Fieldbus where are we now?

Peter Rayment of Foxboro explains the current position of fieldbus technology and outlines considerations for users and suppliers

The promise of standards-based digital fieldbus technology which was first demonstrated by Foxboro’s I/A Series system included intelligent field devices and remote intelligent I/O designed to communicate with the system via a standard digital fieldbus (IEEE 1118). Benefits include wiring & installation saving; faster start-ups; improved automation accuracy & quality and minimised maintenance costs.

FIELDBUS ARCHITECTURES

The basic architecture has remained reasonably constant since the 1980s in that it is defined in two levels. In Fieldbus Foundation the lowest level in the architecture (H1) is designed to communicate from field I/O or communication bridges to field devices, while the upper level (currently HSE) communicates between controllers and field I/O or communication bridges.

The lower level bus powers field devices, whilst the upper level bus does not. The upper level requires numerous connections while the lower level will typically support few connections. The lower level must also support intrinsic safety while the upper level does not. Also, the upper level must provide high-speed communication while the lower level is much slower.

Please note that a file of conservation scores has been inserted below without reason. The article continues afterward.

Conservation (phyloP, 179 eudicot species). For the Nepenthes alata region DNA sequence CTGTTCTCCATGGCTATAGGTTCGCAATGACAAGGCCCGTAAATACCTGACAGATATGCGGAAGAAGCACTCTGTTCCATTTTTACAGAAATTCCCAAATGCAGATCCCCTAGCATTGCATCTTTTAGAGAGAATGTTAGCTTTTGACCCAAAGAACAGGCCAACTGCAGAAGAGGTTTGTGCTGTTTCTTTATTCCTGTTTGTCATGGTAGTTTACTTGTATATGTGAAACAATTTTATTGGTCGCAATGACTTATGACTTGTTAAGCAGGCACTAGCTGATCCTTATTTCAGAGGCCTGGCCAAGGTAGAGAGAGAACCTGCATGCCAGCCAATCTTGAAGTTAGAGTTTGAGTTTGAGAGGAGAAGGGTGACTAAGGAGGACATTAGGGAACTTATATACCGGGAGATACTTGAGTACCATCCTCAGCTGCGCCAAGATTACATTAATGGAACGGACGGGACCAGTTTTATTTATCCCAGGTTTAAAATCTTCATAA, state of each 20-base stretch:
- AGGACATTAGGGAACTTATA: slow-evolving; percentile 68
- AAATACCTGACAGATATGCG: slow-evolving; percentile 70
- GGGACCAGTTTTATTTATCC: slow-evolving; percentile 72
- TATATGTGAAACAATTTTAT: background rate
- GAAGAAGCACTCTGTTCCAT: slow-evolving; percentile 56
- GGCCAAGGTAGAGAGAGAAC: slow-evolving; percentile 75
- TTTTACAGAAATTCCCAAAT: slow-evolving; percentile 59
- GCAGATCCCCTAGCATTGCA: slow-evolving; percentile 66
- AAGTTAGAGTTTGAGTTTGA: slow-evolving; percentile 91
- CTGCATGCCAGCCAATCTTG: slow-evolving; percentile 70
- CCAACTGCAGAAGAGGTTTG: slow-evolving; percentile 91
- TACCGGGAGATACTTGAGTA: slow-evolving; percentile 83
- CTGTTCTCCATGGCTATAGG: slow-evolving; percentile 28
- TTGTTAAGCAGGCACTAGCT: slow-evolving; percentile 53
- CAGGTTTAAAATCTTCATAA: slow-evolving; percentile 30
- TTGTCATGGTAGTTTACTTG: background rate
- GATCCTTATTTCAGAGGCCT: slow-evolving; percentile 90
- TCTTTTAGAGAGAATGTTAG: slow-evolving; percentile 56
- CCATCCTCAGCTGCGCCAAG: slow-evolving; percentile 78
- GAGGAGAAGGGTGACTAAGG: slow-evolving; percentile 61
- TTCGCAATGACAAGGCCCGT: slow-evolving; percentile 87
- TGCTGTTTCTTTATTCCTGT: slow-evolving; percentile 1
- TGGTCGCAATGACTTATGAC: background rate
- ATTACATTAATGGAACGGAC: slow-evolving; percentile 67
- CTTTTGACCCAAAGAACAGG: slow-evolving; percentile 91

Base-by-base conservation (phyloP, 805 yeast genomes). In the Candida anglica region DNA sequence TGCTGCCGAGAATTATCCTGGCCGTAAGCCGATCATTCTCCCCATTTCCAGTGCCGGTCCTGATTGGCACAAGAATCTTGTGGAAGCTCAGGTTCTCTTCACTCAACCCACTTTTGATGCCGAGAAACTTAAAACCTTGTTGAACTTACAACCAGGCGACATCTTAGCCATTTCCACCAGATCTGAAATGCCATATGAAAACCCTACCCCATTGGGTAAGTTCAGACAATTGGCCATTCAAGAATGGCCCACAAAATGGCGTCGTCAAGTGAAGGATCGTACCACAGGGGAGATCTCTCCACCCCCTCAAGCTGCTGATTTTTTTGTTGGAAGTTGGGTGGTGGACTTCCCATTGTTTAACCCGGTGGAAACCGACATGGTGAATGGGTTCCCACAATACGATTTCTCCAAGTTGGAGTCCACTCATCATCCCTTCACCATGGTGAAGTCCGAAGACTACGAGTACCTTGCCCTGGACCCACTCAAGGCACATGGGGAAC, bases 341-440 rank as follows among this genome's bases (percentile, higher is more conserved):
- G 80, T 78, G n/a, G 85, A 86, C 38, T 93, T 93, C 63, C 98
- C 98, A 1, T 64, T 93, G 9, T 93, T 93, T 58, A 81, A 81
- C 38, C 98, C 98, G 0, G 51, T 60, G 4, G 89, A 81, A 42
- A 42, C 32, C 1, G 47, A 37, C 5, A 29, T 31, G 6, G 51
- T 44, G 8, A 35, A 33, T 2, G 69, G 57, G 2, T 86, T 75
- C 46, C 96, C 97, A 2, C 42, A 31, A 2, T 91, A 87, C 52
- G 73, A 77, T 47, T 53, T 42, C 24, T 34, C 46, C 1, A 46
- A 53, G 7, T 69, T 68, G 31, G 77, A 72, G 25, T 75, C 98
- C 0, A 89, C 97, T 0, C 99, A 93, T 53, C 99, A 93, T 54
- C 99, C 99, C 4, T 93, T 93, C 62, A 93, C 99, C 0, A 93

CURRENT SITUATION

The specifications for the lower level (H1) fieldbus are complete through the application layer, but only the physical and data link layer specifications have been accepted by IEC as international standards. The current specification does not include some key functionality such as field device or I/O redundancy.

AMR RECOMMENDATIONS

Advanced Manufacturing Research (AMR) have conducted a review of fieldbus standardisation activities and made the following suggestions:

For users they suggest:

* Consider fieldbus technologies for new projects of plant additions. Project implementation savings alone justifies the small additional investment. Reduced maintenance cost and increased plant up-time are bonuses.

* Only consider a fieldbus instrument retrofit if there is another reason to replace existing instrumentation (such as instrument obsolescence or poor instrument wiring).

* Ignore politics and choose your fieldbus technology based on its ability to deliver the functionality you need.

For suppliers they suggest:

* Be prepared to support different standards. You cannot dictate a digital standard to your customer.

* Work towards a standard everyone can endorse that benefits from economies of scale. There is more to be gained by economies of scale than lost giving up captive markets.

* Focus on ‘communication’ rather than control.

CONCLUSION

Many control system suppliers have been trying to mould an individual fieldbus standard to meet their specific needs in order to gain competitive advantage. Foxboro believes that there will be different standards that need to be integrated. Only in this way, will customers maximise plant performance with freedom of choice.